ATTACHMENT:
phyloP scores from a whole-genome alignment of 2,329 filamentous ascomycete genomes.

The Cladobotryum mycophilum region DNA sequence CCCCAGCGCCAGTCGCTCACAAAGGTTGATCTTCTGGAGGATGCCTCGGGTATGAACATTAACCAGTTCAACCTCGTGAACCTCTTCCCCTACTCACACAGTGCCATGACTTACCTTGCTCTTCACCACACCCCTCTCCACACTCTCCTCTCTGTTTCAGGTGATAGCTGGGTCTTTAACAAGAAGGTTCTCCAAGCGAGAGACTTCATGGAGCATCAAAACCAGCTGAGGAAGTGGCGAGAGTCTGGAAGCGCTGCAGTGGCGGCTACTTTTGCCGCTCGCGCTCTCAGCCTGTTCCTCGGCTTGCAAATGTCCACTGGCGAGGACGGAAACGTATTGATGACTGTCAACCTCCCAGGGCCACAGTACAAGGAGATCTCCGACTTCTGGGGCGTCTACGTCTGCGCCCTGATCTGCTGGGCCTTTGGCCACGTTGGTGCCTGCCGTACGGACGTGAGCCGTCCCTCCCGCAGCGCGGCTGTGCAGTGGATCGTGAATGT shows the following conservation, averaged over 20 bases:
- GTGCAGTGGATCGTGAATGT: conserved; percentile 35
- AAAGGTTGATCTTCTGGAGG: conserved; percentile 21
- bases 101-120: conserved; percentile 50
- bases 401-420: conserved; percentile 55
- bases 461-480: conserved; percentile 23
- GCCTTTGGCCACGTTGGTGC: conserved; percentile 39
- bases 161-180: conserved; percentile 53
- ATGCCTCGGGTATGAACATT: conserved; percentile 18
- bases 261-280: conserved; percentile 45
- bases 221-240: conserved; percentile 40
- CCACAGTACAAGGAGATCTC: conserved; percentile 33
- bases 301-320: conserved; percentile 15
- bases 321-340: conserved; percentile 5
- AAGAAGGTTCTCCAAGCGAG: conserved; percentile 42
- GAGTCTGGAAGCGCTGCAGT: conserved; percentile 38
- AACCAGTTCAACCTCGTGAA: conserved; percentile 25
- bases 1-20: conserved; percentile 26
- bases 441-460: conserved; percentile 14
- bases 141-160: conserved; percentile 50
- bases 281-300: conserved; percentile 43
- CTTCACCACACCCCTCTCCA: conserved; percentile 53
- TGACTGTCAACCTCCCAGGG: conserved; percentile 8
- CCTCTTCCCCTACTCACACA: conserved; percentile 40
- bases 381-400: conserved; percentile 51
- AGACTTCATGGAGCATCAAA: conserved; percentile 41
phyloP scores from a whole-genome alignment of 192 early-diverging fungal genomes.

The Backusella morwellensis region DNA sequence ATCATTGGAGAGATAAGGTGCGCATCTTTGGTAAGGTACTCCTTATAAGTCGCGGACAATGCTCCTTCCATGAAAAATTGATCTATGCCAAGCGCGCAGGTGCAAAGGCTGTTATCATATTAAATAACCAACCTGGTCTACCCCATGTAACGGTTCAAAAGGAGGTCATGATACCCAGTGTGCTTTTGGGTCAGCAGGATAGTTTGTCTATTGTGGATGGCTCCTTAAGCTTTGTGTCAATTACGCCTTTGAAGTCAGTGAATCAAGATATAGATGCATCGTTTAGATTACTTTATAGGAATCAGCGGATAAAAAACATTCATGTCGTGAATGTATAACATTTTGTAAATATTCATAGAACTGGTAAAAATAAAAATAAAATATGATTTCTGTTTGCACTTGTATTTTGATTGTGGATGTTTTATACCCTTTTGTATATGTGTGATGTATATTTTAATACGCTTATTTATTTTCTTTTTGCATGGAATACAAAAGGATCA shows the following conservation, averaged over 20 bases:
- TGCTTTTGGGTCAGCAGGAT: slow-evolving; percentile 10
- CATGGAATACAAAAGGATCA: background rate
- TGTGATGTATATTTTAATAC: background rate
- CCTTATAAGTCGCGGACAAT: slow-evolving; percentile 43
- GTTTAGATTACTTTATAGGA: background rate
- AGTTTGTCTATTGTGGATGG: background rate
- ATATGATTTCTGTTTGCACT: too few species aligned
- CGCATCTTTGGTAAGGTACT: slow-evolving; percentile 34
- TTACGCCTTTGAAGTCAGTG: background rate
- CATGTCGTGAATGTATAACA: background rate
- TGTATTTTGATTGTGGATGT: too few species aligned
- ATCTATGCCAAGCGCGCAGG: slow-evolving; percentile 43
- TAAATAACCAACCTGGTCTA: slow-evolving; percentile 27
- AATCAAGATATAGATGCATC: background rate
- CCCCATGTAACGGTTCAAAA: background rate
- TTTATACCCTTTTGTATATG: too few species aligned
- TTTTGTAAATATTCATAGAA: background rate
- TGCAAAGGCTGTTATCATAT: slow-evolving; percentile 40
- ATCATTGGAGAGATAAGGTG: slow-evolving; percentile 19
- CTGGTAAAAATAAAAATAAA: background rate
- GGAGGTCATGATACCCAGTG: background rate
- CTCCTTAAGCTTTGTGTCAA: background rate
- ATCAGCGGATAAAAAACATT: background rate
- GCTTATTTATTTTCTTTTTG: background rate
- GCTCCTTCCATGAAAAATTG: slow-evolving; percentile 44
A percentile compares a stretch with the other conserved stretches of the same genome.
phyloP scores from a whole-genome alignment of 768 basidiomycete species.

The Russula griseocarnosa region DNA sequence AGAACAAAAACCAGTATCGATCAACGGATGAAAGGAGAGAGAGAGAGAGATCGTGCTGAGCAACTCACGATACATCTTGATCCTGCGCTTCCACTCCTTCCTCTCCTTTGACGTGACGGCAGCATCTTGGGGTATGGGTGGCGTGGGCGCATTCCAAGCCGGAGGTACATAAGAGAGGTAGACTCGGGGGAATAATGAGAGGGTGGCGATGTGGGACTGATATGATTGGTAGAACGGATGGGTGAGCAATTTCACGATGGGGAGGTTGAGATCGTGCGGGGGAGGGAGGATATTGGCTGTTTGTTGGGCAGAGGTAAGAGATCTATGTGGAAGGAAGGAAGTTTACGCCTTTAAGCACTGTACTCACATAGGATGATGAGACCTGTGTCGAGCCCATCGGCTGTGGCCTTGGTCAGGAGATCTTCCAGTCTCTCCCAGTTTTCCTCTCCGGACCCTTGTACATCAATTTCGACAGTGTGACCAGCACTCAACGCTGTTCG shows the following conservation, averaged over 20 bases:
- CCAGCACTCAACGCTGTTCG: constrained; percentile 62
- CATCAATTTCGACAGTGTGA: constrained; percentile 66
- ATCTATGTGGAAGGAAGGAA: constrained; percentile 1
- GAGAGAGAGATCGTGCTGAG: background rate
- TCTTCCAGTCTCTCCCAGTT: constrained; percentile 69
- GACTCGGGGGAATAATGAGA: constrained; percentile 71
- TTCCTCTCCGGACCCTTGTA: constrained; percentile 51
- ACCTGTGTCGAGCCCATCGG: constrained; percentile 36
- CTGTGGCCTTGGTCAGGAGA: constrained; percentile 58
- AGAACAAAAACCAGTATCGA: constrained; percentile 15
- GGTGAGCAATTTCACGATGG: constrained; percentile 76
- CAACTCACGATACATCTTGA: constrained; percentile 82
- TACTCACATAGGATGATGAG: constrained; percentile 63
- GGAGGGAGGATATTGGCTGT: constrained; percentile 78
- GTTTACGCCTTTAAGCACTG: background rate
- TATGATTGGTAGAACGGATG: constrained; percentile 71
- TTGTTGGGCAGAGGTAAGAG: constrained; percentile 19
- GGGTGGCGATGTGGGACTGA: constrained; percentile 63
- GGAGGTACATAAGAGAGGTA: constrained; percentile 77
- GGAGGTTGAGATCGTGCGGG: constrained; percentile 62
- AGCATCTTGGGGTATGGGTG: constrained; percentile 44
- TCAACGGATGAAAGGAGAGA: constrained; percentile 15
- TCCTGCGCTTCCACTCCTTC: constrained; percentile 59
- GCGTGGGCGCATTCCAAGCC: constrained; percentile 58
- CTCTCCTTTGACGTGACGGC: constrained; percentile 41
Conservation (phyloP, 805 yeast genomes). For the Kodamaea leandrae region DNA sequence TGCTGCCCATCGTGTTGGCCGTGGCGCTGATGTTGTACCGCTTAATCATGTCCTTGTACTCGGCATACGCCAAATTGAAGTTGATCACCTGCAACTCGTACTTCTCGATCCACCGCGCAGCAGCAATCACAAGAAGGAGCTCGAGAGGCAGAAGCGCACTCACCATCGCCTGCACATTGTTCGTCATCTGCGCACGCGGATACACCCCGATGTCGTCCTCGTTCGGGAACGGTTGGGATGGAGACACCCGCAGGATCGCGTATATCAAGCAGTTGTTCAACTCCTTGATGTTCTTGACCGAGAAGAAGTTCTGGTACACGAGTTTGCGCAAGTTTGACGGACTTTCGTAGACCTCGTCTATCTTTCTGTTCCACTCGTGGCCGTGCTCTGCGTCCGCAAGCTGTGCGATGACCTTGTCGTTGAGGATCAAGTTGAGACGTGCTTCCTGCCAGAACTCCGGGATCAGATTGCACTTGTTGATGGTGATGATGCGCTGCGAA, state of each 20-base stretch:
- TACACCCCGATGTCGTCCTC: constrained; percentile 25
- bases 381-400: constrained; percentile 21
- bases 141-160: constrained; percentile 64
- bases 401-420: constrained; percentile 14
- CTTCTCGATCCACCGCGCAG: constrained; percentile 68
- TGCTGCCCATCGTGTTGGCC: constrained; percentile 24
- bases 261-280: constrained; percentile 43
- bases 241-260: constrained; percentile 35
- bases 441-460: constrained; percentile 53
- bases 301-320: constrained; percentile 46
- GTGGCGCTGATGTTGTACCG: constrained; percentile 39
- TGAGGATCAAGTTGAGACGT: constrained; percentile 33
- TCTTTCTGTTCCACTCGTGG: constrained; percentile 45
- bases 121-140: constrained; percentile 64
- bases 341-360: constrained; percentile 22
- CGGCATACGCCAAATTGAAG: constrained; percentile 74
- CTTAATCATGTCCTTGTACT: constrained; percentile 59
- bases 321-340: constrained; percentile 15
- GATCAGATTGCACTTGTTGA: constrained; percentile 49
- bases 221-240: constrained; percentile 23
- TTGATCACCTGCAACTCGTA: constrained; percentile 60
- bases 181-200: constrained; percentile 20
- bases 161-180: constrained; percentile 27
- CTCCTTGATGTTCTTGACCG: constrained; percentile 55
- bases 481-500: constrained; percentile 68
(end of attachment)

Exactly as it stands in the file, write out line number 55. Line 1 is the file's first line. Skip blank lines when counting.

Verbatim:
A percentile compares a stretch with the other conserved stretches of the same genome.